UPDATE 11/15/2017: Since the publication of the article below, in April of 2017, the NAND flash market has continued to fluctuate. We’re working with our suppliers to ensure memory and storage availability at the most competitive prices possible, but we wanted to give you an update on overall market conditions.
While 2D flash has begun to shown signs of stabilizing, pricing remains volatile as the industry shift to 3D NAND rolls on, making it imperative for users to begin transitioning to 3D NAND as soon as possible to ensure continued availability and, eventually, more stable pricing. At this point we hope to see flash prices level out by Q2 or Q3 of next year, but continuing fluctuations in demand, which currently outstrip supply, are having an outsized impact on overall market pricing.
As for DRAM, recent cell phone releases have consumed much of the available stock, driving a worldwide shortage of DRAM chips, which is expected to continue through the end of the year and into Q1 of 2018. In an effort to mitigate both DRAM and NAND shortages, we’ve stepped up our multi-sourcing efforts to onboard and test flash-based products from additional global leaders in RAM and storage solutions. Having multiple suppliers means that not only do our customers have more options to select from on our website, but that we’re also able to work with them to source the right solution for their needs and budget if and when a particular vendor becomes supply constrained.
We continue to pursue every available avenue to offer our customers the best possible value and service as this industry-wide challenge evolves.
Prices go down, performance goes up. It’s one of the fundamental joys of technology. Yet, since August of last year the cost of solid state memory products–including solid state drives (SSDs), system DRAM and flash memory– has been on a relentless upward march. Industry research firm DRAMeXchange reports that the average price of flash memory products has risen by more than 9 percent each month since January, while SSD prices were expected to jump by as much as 16 percent in the first quarter of 2017. Anecdotal information from various suppliers and retailers puts the overall increase in flash memory prices at more than 75% since just last summer.
The Unstable History of Memory Prices
Though memory prices generally go down as capacity goes up, every other year or so we see periods of limited supply and increased demand that drive prices up. The current crunch, for instance, follows a period of price declines that started in 2014 and is the most severe we’ve seen. The current run up is strong enough that IT buyers may need to consider alternatives when outfitting systems.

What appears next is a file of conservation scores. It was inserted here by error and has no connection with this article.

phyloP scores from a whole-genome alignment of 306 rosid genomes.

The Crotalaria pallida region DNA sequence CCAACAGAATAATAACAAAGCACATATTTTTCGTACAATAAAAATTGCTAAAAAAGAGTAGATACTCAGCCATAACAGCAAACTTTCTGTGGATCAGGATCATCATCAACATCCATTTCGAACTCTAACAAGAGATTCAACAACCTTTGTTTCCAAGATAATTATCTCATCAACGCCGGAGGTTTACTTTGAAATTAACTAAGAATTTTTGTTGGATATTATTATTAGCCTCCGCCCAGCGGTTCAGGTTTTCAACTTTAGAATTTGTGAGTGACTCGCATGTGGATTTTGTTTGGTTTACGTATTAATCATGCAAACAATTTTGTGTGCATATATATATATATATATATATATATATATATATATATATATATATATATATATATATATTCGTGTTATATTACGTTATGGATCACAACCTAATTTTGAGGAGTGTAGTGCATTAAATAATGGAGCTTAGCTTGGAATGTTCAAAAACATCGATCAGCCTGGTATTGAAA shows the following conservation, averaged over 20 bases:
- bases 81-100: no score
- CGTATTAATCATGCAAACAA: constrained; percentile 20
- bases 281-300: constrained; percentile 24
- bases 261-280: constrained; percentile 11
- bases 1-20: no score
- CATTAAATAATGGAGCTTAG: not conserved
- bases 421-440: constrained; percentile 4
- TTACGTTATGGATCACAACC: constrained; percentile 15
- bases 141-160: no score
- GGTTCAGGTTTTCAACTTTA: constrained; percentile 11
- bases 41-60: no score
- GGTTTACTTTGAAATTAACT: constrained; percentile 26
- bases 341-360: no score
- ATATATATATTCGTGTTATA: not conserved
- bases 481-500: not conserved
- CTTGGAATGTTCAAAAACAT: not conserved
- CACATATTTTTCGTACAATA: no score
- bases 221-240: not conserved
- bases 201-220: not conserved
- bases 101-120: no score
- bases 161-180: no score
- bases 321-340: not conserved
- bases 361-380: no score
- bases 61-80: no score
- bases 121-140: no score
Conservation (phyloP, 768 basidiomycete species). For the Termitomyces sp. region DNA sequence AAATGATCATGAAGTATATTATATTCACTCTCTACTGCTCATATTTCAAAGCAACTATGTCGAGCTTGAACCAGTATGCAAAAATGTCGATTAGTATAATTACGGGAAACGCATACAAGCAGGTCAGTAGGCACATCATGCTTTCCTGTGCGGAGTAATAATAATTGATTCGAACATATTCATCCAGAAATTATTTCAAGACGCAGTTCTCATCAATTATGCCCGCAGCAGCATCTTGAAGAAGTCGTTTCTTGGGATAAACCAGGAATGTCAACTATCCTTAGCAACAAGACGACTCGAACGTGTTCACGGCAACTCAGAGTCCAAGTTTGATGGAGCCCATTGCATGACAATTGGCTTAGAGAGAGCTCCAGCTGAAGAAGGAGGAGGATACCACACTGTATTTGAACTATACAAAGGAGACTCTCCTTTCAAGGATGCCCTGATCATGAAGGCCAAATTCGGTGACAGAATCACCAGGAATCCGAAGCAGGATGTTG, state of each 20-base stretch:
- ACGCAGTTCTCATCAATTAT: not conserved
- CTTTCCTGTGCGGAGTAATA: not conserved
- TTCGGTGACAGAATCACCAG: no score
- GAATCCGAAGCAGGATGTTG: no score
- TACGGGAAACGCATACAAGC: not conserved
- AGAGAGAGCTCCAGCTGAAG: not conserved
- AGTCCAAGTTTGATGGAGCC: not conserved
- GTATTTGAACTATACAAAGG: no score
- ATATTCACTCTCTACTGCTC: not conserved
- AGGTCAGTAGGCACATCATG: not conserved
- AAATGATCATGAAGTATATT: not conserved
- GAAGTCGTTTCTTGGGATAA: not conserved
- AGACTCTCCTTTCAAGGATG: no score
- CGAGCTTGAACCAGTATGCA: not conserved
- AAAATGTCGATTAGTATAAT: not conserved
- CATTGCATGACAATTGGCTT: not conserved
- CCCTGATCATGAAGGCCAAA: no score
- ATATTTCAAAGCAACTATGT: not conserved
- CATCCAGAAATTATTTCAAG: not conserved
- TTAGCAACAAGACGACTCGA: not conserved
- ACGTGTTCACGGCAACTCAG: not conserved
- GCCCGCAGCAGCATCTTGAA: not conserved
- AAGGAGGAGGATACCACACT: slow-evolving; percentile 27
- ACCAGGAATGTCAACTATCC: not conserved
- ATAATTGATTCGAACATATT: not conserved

What’s behind the memory price jump?
For one, global memory manufacturers like Samsung, Micron and Toshiba are in the midst of a challenging transition to an advanced, solid state memory technology called 3D NAND. NAND is non-volatile flash memory used in SSDs and other storage. As the name implies, 3D NAND stacks layers of memory cells–up to 64 of them, in fact–in the silicon wafer. The effect is a bit like replacing a block of brownstone buildings with a high rise.
3D NAND vastly increases memory density, but making this stuff is not easy. Companies are behind schedule as they struggle to perfect manufacturing techniques and deliver products in volume. What’s worse, they’ve moved away from 2D NAND manufacture, further restricting supply. All this while deployments of SSDs continue to rise.
Makers of dynamic RAM (DRAM) system memory are struggling with a manufacturing transition of their own, as they shrink transistor sizes below 20 nanometers (nm) to achieve higher density and efficiency. Combined with rising demand for server and mobile memory, the shortfalls have yielded a 12.5 percent increase in DRAM prices entering the second quarter, according to DRAMeXchange. Prices aren’t expected to ease until at least the third quarter of 2017.
All this hits industrial PC (IPC) buyers especially hard. Solid state memory products can account for one-quarter to up to one-half of the total cost of an IPC. And switching to spinning hard drives isn’t an option, as SSDs are a core enabler of ultra-reliable fanless, ventless and low-power IPC designs. Analysts agree that the downward march of prices will eventually resume, but likely not until the end of this year.
What can IT buyers and managers do now to address the price changes?
One solution is to buy now. If you have IPC procurements coming in the next six months, you might accelerate some of those to avoid upcoming price increases. You might specifically consider working with your system vendor to buy memory component products in advance. (At Logic Supply, a number of our customers have effectively locked in prices for their future deployments by purchasing several months worth of components and consigning them to our warehouse.)
Another option is to work with your vendors to explore configuration alternatives that can ease the blow. Look into lower capacity SSDs or scaled down system DRAM configurations. Or in appropriate situations consider using less expensive triple-level cell (TLC) flash memory, which trades performance and durability for higher data densities.
Finally, consider sharing your storage and memory purchase plans with your vendors so they can better negotiate with manufacturers.
The good news in all this: Once manufacturers work through their teething pains with 3D NAND and sub-20nm process technology, supplies will return to normal and drive prices lower. The trend toward lower prices could start in the third or fourth quarters of 2017, analysts say, though a lot depends on how quickly manufacturing challenges are put to rest.